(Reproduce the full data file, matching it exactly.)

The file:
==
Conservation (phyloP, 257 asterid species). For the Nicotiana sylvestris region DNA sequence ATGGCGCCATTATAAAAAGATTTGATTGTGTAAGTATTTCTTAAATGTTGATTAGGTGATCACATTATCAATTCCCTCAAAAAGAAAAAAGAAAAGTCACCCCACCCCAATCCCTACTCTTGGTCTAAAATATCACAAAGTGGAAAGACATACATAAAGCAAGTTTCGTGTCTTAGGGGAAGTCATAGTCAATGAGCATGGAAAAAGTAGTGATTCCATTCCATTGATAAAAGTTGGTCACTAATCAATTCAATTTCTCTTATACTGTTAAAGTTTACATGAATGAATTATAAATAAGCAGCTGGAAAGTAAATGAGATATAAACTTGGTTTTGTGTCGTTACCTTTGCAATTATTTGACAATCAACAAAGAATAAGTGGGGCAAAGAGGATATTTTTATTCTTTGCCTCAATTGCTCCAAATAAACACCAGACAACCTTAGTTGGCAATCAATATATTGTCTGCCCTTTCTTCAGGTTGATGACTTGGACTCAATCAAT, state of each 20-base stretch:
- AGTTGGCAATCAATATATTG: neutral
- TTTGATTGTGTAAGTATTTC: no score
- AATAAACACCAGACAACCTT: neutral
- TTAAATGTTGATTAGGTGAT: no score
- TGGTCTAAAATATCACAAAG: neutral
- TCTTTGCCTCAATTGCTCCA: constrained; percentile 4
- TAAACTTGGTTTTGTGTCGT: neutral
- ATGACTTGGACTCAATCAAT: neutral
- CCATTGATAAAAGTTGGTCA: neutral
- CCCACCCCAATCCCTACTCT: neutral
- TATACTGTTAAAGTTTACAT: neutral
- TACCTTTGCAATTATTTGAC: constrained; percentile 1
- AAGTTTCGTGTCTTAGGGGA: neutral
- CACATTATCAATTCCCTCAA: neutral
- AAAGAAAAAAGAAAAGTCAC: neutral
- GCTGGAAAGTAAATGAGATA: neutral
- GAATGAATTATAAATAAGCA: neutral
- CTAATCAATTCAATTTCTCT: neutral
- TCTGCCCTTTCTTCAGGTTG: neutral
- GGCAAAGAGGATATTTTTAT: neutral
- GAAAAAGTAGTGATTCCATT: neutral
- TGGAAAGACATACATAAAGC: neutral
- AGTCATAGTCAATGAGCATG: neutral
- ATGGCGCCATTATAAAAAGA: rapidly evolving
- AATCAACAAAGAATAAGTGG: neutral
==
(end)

Conservation (phyloP, 257 asterid species). For the Nicotiana sylvestris region DNA sequence ATGGCGCCATTATAAAAAGATTTGATTGTGTAAGTATTTCTTAAATGTTGATTAGGTGATCACATTATCAATTCCCTCAAAAAGAAAAAAGAAAAGTCACCCCACCCCAATCCCTACTCTTGGTCTAAAATATCACAAAGTGGAAAGACATACATAAAGCAAGTTTCGTGTCTTAGGGGAAGTCATAGTCAATGAGCATGGAAAAAGTAGTGATTCCATTCCATTGATAAAAGTTGGTCACTAATCAATTCAATTTCTCTTATACTGTTAAAGTTTACATGAATGAATTATAAATAAGCAGCTGGAAAGTAAATGAGATATAAACTTGGTTTTGTGTCGTTACCTTTGCAATTATTTGACAATCAACAAAGAATAAGTGGGGCAAAGAGGATATTTTTATTCTTTGCCTCAATTGCTCCAAATAAACACCAGACAACCTTAGTTGGCAATCAATATATTGTCTGCCCTTTCTTCAGGTTGATGACTTGGACTCAATCAAT, state of each 20-base stretch:
- AGTTGGCAATCAATATATTG: neutral
- TTTGATTGTGTAAGTATTTC: no score
- AATAAACACCAGACAACCTT: neutral
- TTAAATGTTGATTAGGTGAT: no score
- TGGTCTAAAATATCACAAAG: neutral
- TCTTTGCCTCAATTGCTCCA: constrained; percentile 4
- TAAACTTGGTTTTGTGTCGT: neutral
- ATGACTTGGACTCAATCAAT: neutral
- CCATTGATAAAAGTTGGTCA: neutral
- CCCACCCCAATCCCTACTCT: neutral
- TATACTGTTAAAGTTTACAT: neutral
- TACCTTTGCAATTATTTGAC: constrained; percentile 1
- AAGTTTCGTGTCTTAGGGGA: neutral
- CACATTATCAATTCCCTCAA: neutral
- AAAGAAAAAAGAAAAGTCAC: neutral
- GCTGGAAAGTAAATGAGATA: neutral
- GAATGAATTATAAATAAGCA: neutral
- CTAATCAATTCAATTTCTCT: neutral
- TCTGCCCTTTCTTCAGGTTG: neutral
- GGCAAAGAGGATATTTTTAT: neutral
- GAAAAAGTAGTGATTCCATT: neutral
- TGGAAAGACATACATAAAGC: neutral
- AGTCATAGTCAATGAGCATG: neutral
- ATGGCGCCATTATAAAAAGA: rapidly evolving
- AATCAACAAAGAATAAGTGG: neutral